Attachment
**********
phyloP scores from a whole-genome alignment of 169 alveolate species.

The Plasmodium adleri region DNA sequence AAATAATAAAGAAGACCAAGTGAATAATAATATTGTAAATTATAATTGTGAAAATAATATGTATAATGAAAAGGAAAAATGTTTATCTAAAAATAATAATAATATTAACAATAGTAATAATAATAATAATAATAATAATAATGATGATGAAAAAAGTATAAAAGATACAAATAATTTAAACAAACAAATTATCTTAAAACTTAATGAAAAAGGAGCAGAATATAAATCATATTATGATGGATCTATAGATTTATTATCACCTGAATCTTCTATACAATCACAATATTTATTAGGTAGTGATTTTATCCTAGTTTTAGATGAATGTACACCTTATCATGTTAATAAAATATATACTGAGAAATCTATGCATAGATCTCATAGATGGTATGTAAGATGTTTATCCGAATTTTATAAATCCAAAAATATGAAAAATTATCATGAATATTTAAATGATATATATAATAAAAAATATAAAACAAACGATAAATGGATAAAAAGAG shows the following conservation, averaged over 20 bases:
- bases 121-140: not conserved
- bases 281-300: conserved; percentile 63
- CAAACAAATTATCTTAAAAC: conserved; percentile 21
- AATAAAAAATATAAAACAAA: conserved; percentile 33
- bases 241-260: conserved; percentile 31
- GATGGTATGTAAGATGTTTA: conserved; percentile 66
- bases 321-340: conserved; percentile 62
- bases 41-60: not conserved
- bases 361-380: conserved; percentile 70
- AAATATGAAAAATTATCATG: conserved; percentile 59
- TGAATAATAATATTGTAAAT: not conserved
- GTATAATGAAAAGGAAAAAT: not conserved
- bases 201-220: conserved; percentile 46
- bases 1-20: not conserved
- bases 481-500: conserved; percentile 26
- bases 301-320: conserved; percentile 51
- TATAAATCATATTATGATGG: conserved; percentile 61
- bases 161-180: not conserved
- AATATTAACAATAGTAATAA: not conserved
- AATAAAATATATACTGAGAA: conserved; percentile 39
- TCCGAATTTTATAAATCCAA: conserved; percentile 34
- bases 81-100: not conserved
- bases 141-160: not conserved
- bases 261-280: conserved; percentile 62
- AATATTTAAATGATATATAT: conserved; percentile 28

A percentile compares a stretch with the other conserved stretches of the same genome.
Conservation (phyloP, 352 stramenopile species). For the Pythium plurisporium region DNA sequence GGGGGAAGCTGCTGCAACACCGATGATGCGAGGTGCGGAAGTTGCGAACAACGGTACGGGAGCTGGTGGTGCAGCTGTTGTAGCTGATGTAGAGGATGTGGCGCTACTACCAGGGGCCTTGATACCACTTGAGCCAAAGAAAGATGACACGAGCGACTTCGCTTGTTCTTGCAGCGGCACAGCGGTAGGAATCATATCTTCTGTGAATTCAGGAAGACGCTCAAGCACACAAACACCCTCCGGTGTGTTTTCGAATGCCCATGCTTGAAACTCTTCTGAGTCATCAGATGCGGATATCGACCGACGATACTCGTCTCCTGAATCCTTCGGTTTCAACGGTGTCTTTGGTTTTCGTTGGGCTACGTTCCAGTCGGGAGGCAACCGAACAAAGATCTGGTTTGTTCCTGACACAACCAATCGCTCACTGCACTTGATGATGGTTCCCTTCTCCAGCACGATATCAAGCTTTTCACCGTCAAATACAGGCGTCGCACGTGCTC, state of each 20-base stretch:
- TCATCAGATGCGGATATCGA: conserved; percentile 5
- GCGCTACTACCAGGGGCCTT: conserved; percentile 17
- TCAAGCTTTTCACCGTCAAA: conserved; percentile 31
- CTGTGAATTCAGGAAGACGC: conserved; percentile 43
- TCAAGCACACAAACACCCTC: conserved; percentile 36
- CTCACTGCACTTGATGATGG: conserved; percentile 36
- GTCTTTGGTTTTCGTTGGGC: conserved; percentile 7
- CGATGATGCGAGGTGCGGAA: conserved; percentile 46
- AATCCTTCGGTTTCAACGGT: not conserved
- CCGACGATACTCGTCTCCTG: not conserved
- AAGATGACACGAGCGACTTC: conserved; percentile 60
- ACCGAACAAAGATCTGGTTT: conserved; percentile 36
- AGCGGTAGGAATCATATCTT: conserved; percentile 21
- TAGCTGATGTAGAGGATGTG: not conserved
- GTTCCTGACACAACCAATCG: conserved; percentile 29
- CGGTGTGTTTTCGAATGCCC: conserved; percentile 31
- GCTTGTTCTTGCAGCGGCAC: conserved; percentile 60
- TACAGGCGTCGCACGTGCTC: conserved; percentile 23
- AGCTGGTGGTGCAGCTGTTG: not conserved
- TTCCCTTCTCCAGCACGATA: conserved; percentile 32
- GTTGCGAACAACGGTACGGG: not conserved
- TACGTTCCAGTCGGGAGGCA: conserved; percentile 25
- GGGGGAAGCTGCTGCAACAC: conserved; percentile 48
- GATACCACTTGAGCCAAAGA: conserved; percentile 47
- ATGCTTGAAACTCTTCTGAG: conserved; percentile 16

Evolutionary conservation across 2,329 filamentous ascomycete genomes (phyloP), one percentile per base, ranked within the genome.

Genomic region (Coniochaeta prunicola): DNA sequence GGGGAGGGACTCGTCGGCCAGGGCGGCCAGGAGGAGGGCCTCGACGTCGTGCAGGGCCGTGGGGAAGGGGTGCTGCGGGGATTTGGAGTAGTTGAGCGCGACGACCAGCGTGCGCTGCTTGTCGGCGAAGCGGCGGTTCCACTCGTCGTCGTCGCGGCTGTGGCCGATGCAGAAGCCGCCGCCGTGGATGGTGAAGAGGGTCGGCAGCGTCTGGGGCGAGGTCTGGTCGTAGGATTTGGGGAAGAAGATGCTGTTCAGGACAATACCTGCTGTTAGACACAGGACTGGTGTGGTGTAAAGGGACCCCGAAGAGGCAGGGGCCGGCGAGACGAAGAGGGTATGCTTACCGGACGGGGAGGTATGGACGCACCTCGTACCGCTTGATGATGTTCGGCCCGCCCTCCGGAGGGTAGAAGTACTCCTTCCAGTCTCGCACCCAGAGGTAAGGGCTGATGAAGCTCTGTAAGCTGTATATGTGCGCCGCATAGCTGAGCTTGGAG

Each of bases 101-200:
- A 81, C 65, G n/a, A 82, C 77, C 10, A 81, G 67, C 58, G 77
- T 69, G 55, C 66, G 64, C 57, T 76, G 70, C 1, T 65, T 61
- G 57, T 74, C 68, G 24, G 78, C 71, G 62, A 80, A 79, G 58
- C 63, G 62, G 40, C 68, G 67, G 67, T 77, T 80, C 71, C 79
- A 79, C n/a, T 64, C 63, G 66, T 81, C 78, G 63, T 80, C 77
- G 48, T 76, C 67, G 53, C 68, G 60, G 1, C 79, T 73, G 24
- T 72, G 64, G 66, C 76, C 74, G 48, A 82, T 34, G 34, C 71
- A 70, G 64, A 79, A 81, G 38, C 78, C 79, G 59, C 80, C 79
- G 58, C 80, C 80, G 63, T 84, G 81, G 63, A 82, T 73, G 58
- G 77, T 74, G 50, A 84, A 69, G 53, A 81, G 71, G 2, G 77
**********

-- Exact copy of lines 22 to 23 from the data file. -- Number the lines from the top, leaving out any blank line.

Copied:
- AATAAAATATATACTGAGAA: conserved; percentile 39
- TCCGAATTTTATAAATCCAA: conserved; percentile 34